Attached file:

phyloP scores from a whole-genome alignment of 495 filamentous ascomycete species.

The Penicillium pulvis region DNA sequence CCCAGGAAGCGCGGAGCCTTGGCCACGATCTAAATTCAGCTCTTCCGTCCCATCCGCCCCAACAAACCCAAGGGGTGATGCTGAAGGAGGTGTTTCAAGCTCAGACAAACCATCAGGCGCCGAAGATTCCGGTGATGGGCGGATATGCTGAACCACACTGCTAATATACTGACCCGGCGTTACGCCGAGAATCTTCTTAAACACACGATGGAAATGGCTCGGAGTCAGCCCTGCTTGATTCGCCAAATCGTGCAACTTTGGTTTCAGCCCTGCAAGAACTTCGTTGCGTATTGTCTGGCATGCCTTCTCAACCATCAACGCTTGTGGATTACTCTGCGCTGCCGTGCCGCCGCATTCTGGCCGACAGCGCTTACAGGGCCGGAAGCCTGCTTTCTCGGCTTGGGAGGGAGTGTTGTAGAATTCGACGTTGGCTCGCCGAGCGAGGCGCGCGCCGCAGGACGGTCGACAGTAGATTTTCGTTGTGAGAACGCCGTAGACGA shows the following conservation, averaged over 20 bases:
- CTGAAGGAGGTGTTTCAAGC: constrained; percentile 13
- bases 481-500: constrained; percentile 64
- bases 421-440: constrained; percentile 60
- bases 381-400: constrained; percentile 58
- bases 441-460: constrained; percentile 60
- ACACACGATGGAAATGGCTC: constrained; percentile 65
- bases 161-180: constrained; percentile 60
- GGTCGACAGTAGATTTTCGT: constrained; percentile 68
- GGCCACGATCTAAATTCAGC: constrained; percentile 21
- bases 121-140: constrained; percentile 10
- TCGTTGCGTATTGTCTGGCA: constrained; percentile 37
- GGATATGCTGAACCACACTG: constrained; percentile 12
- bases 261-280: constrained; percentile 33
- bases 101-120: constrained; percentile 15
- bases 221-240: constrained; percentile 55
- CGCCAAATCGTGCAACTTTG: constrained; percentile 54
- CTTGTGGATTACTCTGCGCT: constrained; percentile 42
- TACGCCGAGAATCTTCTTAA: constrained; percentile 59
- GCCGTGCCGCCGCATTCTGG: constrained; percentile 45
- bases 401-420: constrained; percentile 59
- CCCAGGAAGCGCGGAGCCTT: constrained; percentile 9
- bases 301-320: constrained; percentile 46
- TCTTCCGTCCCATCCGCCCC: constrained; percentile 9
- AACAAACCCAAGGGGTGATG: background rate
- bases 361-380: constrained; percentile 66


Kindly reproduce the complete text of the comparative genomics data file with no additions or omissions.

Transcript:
phyloP scores from a whole-genome alignment of 495 filamentous ascomycete species.

The Penicillium pulvis region DNA sequence CCCAGGAAGCGCGGAGCCTTGGCCACGATCTAAATTCAGCTCTTCCGTCCCATCCGCCCCAACAAACCCAAGGGGTGATGCTGAAGGAGGTGTTTCAAGCTCAGACAAACCATCAGGCGCCGAAGATTCCGGTGATGGGCGGATATGCTGAACCACACTGCTAATATACTGACCCGGCGTTACGCCGAGAATCTTCTTAAACACACGATGGAAATGGCTCGGAGTCAGCCCTGCTTGATTCGCCAAATCGTGCAACTTTGGTTTCAGCCCTGCAAGAACTTCGTTGCGTATTGTCTGGCATGCCTTCTCAACCATCAACGCTTGTGGATTACTCTGCGCTGCCGTGCCGCCGCATTCTGGCCGACAGCGCTTACAGGGCCGGAAGCCTGCTTTCTCGGCTTGGGAGGGAGTGTTGTAGAATTCGACGTTGGCTCGCCGAGCGAGGCGCGCGCCGCAGGACGGTCGACAGTAGATTTTCGTTGTGAGAACGCCGTAGACGA shows the following conservation, averaged over 20 bases:
- CTGAAGGAGGTGTTTCAAGC: constrained; percentile 13
- bases 481-500: constrained; percentile 64
- bases 421-440: constrained; percentile 60
- bases 381-400: constrained; percentile 58
- bases 441-460: constrained; percentile 60
- ACACACGATGGAAATGGCTC: constrained; percentile 65
- bases 161-180: constrained; percentile 60
- GGTCGACAGTAGATTTTCGT: constrained; percentile 68
- GGCCACGATCTAAATTCAGC: constrained; percentile 21
- bases 121-140: constrained; percentile 10
- TCGTTGCGTATTGTCTGGCA: constrained; percentile 37
- GGATATGCTGAACCACACTG: constrained; percentile 12
- bases 261-280: constrained; percentile 33
- bases 101-120: constrained; percentile 15
- bases 221-240: constrained; percentile 55
- CGCCAAATCGTGCAACTTTG: constrained; percentile 54
- CTTGTGGATTACTCTGCGCT: constrained; percentile 42
- TACGCCGAGAATCTTCTTAA: constrained; percentile 59
- GCCGTGCCGCCGCATTCTGG: constrained; percentile 45
- bases 401-420: constrained; percentile 59
- CCCAGGAAGCGCGGAGCCTT: constrained; percentile 9
- bases 301-320: constrained; percentile 46
- TCTTCCGTCCCATCCGCCCC: constrained; percentile 9
- AACAAACCCAAGGGGTGATG: background rate
- bases 361-380: constrained; percentile 66